VI. Touching the petition presented to the lords deputies relative to the political government and the affairs of state within this kingdom, the said lords have consented, according and agreed that the three estates, shall make choice of twenty-four able and sufficient persons of note of this realm; out of which number the queen shall select seven, and the states five, for to serve as an ordinary council of state during her majesty's absence, for administration of the government....It is specially declared that the concession of this article shall in nowise prejudge the king and queen's rights for hereafter, nor the rights of the crown....


VII. Concerning the petition presented to the lords deputies respecting the offices of the crown, they have consented, agreed and appointed that hereafter the king and queen shall not employ any stranger in the management of justice, civil or criminal, nor yet in the offices of chancellor, keeper of the seals, treasurer, comptroller, and such like offices; but shall employ therein the native subjects of the kingdom. Item, that their majesties shall not put the offices of treasurer and comptroller into the hands of any clergyman, or other person who is not capable to enjoy a state office....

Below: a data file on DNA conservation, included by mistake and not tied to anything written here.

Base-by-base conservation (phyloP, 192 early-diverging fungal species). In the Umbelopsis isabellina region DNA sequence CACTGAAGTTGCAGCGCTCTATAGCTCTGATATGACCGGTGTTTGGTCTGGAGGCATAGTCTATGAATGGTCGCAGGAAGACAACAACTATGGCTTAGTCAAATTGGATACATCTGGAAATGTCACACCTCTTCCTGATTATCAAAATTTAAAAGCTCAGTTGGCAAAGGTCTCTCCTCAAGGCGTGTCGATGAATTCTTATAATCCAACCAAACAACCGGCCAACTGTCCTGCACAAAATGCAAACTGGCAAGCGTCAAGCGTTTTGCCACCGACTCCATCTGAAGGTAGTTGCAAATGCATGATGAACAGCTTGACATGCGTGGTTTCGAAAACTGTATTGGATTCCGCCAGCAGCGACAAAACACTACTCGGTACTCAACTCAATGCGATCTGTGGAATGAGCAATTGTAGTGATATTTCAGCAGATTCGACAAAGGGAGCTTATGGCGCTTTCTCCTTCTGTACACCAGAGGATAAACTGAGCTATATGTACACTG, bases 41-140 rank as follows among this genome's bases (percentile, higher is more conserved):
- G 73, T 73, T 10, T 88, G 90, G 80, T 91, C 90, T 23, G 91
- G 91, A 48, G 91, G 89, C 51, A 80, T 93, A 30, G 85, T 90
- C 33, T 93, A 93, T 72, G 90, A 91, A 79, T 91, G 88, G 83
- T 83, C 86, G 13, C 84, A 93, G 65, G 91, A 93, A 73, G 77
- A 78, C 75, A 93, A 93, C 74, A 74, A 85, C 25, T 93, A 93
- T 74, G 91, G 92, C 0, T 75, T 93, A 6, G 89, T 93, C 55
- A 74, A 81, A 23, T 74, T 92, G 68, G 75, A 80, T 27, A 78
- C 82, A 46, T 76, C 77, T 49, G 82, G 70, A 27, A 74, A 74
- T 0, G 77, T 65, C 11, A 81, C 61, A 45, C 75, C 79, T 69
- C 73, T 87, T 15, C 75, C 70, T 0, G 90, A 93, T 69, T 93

VIII. The lords deputies have agreed that in the ensuing parliament the states shall form, make and establish an act of oblivion, which shall be confirmed by their majesties the king and queen, for sopiting and burying the memory of all bearing of arms, and such things of that nature as have happened since the 6th day of March 1558[/9]....


IX. It is agreed and concluded that the estates shall be summoned to the ensuing Parliament according to custom: and it shall be lawful for all those to be present at the meeting who are in use to be present, without being frightened or constrained by any person...

[...]